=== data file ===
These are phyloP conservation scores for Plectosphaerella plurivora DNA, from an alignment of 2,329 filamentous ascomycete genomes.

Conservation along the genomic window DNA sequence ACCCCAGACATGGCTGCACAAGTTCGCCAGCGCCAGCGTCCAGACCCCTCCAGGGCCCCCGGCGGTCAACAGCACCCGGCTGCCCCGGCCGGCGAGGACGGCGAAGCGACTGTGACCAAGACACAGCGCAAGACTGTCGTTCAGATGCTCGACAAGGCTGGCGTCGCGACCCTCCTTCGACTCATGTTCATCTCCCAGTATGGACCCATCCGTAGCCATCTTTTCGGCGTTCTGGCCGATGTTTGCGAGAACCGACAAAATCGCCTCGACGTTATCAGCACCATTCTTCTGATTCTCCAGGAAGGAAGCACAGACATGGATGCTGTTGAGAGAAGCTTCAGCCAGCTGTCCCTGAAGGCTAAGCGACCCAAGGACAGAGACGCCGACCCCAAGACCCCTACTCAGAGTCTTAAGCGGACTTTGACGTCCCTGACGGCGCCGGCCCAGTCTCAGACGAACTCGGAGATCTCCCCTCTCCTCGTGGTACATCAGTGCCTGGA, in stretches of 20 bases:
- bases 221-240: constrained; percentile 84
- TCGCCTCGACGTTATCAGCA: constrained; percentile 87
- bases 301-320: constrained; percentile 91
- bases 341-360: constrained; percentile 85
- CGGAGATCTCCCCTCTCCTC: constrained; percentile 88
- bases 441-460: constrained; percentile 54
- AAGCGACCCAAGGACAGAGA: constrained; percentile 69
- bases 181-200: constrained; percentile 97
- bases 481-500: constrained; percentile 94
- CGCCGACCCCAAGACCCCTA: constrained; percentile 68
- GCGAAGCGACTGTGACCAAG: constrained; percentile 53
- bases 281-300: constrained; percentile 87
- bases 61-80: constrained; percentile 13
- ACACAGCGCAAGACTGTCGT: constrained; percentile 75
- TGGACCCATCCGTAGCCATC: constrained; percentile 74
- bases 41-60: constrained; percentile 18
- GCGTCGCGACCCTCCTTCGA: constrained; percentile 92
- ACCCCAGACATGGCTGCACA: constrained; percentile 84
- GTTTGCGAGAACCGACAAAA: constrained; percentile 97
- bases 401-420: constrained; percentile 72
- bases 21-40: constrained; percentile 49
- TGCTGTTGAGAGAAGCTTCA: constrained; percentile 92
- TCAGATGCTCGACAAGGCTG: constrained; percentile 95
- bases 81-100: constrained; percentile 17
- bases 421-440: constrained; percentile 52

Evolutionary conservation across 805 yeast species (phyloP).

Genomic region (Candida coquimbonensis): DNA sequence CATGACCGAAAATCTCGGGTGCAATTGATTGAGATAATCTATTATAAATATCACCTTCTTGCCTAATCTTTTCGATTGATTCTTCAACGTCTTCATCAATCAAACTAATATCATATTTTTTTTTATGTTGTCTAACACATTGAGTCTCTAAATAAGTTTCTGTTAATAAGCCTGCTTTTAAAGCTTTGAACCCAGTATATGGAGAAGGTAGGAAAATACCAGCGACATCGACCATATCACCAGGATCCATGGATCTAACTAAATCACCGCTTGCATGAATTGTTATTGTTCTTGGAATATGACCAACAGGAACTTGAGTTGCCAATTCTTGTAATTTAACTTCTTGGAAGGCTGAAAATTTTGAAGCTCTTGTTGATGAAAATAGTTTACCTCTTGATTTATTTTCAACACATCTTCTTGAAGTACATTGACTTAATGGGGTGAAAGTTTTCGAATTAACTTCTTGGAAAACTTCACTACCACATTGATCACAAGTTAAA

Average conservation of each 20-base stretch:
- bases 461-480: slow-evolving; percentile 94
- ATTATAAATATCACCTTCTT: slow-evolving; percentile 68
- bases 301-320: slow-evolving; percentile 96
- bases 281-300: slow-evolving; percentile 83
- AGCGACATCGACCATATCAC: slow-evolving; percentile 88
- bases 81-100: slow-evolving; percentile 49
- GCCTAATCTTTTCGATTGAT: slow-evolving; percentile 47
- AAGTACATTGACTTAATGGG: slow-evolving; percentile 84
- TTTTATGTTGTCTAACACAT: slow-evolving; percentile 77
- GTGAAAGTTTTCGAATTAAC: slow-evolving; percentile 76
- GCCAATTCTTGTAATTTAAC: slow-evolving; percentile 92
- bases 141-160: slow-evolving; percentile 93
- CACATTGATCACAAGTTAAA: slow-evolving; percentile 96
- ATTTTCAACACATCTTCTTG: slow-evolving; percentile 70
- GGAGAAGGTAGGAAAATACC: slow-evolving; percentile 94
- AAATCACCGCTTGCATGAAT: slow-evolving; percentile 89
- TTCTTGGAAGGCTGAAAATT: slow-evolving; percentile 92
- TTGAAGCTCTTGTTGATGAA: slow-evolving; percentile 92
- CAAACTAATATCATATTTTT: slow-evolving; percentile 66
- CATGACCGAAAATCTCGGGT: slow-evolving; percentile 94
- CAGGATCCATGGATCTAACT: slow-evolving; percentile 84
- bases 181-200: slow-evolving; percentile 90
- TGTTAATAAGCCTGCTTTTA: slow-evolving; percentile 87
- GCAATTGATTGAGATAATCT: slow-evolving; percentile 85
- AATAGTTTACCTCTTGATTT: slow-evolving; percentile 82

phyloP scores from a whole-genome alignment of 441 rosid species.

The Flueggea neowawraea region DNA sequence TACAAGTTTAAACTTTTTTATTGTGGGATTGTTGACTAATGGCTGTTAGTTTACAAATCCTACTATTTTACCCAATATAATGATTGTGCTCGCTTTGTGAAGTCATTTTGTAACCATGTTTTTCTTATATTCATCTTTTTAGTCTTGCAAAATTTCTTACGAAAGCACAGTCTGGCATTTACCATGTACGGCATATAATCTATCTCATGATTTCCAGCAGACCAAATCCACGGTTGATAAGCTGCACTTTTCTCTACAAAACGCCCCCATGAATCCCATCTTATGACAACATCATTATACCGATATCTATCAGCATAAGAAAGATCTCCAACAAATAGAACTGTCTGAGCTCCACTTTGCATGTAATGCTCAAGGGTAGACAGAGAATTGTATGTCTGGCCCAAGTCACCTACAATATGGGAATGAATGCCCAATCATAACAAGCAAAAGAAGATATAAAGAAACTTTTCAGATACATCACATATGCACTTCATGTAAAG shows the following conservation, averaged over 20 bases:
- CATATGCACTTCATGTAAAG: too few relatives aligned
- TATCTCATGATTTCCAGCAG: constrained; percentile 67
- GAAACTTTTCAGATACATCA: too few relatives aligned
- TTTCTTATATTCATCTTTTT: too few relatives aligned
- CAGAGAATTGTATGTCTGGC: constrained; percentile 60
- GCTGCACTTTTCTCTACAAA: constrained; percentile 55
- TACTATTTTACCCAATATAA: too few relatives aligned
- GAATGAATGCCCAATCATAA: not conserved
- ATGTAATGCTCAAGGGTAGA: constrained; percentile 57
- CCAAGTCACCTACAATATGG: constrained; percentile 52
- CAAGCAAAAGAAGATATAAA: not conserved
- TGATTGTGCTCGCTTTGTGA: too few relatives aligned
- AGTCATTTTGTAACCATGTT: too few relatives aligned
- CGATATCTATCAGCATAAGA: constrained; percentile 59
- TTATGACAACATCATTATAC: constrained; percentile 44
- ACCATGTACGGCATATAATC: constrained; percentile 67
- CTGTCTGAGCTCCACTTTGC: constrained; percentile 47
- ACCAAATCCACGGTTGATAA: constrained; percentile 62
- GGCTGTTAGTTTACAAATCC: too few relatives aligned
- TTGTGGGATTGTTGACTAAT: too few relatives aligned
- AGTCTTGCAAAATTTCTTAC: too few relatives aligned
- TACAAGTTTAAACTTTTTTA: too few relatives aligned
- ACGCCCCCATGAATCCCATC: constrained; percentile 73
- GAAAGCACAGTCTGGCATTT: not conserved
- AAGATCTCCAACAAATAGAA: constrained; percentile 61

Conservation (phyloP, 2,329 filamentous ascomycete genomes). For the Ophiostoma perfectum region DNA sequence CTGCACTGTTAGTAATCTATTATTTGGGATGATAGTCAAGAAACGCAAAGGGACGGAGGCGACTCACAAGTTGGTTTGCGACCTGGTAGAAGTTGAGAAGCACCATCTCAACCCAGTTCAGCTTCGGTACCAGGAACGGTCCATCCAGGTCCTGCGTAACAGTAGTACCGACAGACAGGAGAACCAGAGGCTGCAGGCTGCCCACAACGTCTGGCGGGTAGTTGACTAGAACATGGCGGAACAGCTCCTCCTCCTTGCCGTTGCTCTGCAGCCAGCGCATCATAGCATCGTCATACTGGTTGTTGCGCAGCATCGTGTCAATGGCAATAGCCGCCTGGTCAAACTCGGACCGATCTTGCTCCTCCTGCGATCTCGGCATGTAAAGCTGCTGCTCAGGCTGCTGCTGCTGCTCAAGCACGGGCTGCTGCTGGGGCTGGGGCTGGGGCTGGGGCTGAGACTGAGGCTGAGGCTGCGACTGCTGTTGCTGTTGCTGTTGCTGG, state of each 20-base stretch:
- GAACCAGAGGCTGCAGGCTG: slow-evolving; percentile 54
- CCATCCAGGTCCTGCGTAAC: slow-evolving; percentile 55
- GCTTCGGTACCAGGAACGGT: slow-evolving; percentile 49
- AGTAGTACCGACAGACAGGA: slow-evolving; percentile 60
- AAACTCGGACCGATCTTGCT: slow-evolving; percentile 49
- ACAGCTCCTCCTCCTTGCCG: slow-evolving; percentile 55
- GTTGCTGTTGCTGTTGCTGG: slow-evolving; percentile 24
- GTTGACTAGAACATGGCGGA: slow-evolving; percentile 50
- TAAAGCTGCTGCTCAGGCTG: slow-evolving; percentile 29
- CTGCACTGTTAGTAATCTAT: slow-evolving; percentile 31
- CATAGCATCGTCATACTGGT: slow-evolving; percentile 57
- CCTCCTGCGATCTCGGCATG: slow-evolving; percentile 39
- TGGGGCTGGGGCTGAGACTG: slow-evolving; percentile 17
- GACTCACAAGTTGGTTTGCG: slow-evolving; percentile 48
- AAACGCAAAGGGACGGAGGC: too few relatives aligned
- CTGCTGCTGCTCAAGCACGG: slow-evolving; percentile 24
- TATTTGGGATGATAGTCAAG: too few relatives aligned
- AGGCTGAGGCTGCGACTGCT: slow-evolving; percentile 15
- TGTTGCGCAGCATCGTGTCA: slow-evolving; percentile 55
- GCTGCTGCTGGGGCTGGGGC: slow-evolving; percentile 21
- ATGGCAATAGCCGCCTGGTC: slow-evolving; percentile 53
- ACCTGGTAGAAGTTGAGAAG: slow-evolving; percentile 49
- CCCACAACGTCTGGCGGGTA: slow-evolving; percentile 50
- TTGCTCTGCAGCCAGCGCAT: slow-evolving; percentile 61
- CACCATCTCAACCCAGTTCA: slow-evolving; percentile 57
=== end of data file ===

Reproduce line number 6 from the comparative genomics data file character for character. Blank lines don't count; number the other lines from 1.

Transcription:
- bases 341-360: constrained; percentile 85